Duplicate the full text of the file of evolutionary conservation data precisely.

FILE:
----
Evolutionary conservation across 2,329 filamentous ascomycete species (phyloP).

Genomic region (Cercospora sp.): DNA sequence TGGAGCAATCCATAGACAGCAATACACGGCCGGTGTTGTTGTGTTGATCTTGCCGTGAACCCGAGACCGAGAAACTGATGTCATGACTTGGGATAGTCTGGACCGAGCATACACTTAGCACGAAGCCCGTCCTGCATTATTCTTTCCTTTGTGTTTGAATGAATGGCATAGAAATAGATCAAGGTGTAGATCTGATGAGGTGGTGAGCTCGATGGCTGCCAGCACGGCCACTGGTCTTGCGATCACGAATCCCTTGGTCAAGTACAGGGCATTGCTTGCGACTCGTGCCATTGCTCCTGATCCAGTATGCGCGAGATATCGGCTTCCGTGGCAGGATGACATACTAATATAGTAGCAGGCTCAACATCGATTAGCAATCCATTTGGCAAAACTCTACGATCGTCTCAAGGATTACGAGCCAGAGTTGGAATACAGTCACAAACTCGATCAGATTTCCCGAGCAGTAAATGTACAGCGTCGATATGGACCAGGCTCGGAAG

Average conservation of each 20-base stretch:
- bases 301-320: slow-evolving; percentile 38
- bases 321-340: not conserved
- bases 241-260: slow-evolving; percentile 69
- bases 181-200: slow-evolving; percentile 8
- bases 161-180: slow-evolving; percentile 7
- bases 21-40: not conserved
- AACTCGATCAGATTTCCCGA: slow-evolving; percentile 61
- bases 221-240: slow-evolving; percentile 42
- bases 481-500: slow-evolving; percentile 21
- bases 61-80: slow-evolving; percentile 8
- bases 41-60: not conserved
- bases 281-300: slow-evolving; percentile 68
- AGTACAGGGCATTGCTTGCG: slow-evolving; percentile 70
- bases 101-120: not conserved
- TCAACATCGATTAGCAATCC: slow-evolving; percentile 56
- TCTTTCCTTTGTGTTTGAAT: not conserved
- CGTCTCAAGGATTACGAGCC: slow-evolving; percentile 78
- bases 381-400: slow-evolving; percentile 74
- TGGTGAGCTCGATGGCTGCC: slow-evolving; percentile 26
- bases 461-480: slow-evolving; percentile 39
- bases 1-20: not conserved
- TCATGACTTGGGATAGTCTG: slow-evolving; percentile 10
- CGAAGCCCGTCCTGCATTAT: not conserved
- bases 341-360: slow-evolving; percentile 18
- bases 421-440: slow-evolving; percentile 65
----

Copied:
Evolutionary conservation across 2,329 filamentous ascomycete species (phyloP).

Genomic region (Cercospora sp.): DNA sequence TGGAGCAATCCATAGACAGCAATACACGGCCGGTGTTGTTGTGTTGATCTTGCCGTGAACCCGAGACCGAGAAACTGATGTCATGACTTGGGATAGTCTGGACCGAGCATACACTTAGCACGAAGCCCGTCCTGCATTATTCTTTCCTTTGTGTTTGAATGAATGGCATAGAAATAGATCAAGGTGTAGATCTGATGAGGTGGTGAGCTCGATGGCTGCCAGCACGGCCACTGGTCTTGCGATCACGAATCCCTTGGTCAAGTACAGGGCATTGCTTGCGACTCGTGCCATTGCTCCTGATCCAGTATGCGCGAGATATCGGCTTCCGTGGCAGGATGACATACTAATATAGTAGCAGGCTCAACATCGATTAGCAATCCATTTGGCAAAACTCTACGATCGTCTCAAGGATTACGAGCCAGAGTTGGAATACAGTCACAAACTCGATCAGATTTCCCGAGCAGTAAATGTACAGCGTCGATATGGACCAGGCTCGGAAG

Average conservation of each 20-base stretch:
- bases 301-320: slow-evolving; percentile 38
- bases 321-340: not conserved
- bases 241-260: slow-evolving; percentile 69
- bases 181-200: slow-evolving; percentile 8
- bases 161-180: slow-evolving; percentile 7
- bases 21-40: not conserved
- AACTCGATCAGATTTCCCGA: slow-evolving; percentile 61
- bases 221-240: slow-evolving; percentile 42
- bases 481-500: slow-evolving; percentile 21
- bases 61-80: slow-evolving; percentile 8
- bases 41-60: not conserved
- bases 281-300: slow-evolving; percentile 68
- AGTACAGGGCATTGCTTGCG: slow-evolving; percentile 70
- bases 101-120: not conserved
- TCAACATCGATTAGCAATCC: slow-evolving; percentile 56
- TCTTTCCTTTGTGTTTGAAT: not conserved
- CGTCTCAAGGATTACGAGCC: slow-evolving; percentile 78
- bases 381-400: slow-evolving; percentile 74
- TGGTGAGCTCGATGGCTGCC: slow-evolving; percentile 26
- bases 461-480: slow-evolving; percentile 39
- bases 1-20: not conserved
- TCATGACTTGGGATAGTCTG: slow-evolving; percentile 10
- CGAAGCCCGTCCTGCATTAT: not conserved
- bases 341-360: slow-evolving; percentile 18
- bases 421-440: slow-evolving; percentile 65